Article Tamil

Excerpt: Travelling with Santosh Sivan to his roots

With the thriller Spyder, starring Mahesh Babu and filmed by Santosh Sivan, being released, we revisit the ace cinematographer-director's advice to youngsters from the book, Directors’ Diaries – The Road to Their First Film.

Santosh Sivan. Photo: Rakesh Anand Bakshi

Rakesh Anand Bakshi

In the book Directors’ Diaries – The Road to Their First Film, ace cinematographer-director Santosh Sivan gives valuable advice to youngsters. As Sivan returns in his cinematographer avatar with this week's bilingual, Spyder, here's an excerpt from the book written by Rakesh Anand Bakshi. The film, directed by AR Murugadoss and starring Mahesh Babu, has been released in Telugu and Tamil today.

Excerpt follows:

‘Cinematography evolves so fast. Just like there is a new sunrise each day, every day a new technology arrives and that is why it is and will remain a challenging profession. Therefore, you need to remain a student, and if you do, your dedication will reflect in your work. The same holds true for film-making.’ — Santosh Sivan

A sneak peek at his past:

Born and brought up in Kerala; assisted photographer father Sivan Sanganer Nair during school and college years; graduated from the Film and Television Institute of India, Pune; directed first documentary The Story Of Tiblu in 1988; first films as cinematographer: Nidhiyude Katha (1986) and the Hindi film Raakh (1989); first film as director: Halo (1996). From his first film as cinematographer to his first film as director, it took him 10 years.

Rakesh Anand Bakshi with Santosh Sivan

I asked Santosh, "What would you like to share about your career or life so far, particularly with the young readers of this book for whom a longer stretch of life lies ahead?"

Santosh Sivan: Firstly, you have to believe in yourself. If you do not believe in what you want to do, no one is going to believe in you. Discouragement and frustration are bound to surface every now and then. Let them. You know what’s best for you. Your experiences are your best teachers. You have to be convinced that this is what you want your life to be. Whatever problems others might create for you on your chosen path, try to build on them and do not build a wall from it.

(Thinks) I will tell you about an incident in Andhra Pradesh while I was shooting The Story Of Tiblu. One day, while we were in the thick forest, the path tracker, a tribal, looked very worried after seeing something on the ground. He began to whisper something in the ears of his friends and then all of them looked worried. I asked them what the matter was, and they said the tracker had seen the fresh footprints of a tiger. I was petrified and asked them what we should do if we saw the tiger? They advised me, ‘Run very fast and climb the tallest tree because tigers cannot jump high.’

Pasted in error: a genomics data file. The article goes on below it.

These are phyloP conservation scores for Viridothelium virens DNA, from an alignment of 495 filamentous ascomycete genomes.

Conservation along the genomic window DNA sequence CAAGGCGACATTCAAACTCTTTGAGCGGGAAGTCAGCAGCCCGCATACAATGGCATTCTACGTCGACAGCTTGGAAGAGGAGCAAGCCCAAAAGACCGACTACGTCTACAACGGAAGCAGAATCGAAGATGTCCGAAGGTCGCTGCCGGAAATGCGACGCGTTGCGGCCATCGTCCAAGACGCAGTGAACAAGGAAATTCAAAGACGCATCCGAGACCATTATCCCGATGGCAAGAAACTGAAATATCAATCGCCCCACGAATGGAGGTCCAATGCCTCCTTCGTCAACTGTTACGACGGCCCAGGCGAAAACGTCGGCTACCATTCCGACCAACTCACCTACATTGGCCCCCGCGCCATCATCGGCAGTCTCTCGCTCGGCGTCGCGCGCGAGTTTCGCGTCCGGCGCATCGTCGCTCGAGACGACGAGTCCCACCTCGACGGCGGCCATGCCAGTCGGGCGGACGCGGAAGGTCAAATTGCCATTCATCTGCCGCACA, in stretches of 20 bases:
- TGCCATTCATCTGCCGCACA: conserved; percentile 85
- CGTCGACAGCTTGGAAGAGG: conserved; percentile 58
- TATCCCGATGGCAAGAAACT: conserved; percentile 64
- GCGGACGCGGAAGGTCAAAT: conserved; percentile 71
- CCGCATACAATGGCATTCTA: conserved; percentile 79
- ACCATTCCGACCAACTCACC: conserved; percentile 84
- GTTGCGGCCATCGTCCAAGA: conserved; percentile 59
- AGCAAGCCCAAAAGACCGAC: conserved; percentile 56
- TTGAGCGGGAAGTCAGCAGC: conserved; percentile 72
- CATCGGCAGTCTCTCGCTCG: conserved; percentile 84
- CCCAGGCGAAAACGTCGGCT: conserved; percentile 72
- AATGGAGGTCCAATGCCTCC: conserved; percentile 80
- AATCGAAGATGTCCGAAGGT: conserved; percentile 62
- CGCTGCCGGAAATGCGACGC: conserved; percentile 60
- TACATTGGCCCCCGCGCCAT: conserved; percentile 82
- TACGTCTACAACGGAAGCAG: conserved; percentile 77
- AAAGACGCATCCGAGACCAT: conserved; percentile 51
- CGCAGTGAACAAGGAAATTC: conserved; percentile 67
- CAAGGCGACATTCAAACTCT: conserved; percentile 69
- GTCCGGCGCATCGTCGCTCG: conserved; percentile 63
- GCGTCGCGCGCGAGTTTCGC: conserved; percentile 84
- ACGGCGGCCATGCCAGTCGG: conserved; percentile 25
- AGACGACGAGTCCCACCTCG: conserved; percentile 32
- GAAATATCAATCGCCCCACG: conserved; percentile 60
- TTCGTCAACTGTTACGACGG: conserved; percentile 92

They could see I was very worried. I said, ‘We better go and climb the tree right away, because I do not know if I can run fast and climb a tree too.’ The tracker said, ‘No problem sir, when you see a tiger, you will learn how to run very fast, and you will also learn how to climb a tree very fast!’ This is what I kept in mind when I met John Malkovich, when I made The Terrorist (1998). I just jumped into the project without knowing anything about terrorism. I learnt to run and climb along the way (smiles).

Another lesson I learnt was, when I followed the route of the great river Brahmaputra: the deeper and wider the roots, the more value a tree had for the people who live there, because that tree would not get washed away. I now understand that it is our roots that will anchor us and help us survive when emotional storms hit us, like flood-hit trees. I also feel that not everything in life is visible and that everything has mystery. If you see a tree, its roots are hidden. A baby in the womb has gone through an entire life in the womb and the mystery of its earlier life, its hidden lifetime, is always there. We are just not conscious or aware of it. That is the kind of understanding I attempt to bring to my work. And last but not the least, I would like to tell any student of photography, cinematography, direction, or any artistic field: worship light (smiles).

This excerpt is part of a selection made specially for readers by Rakesh Anand Bakshi from his anthology on 12 eminent directors, Directors’ Diaries – The Road to Their First Film, published by HarperCollins India.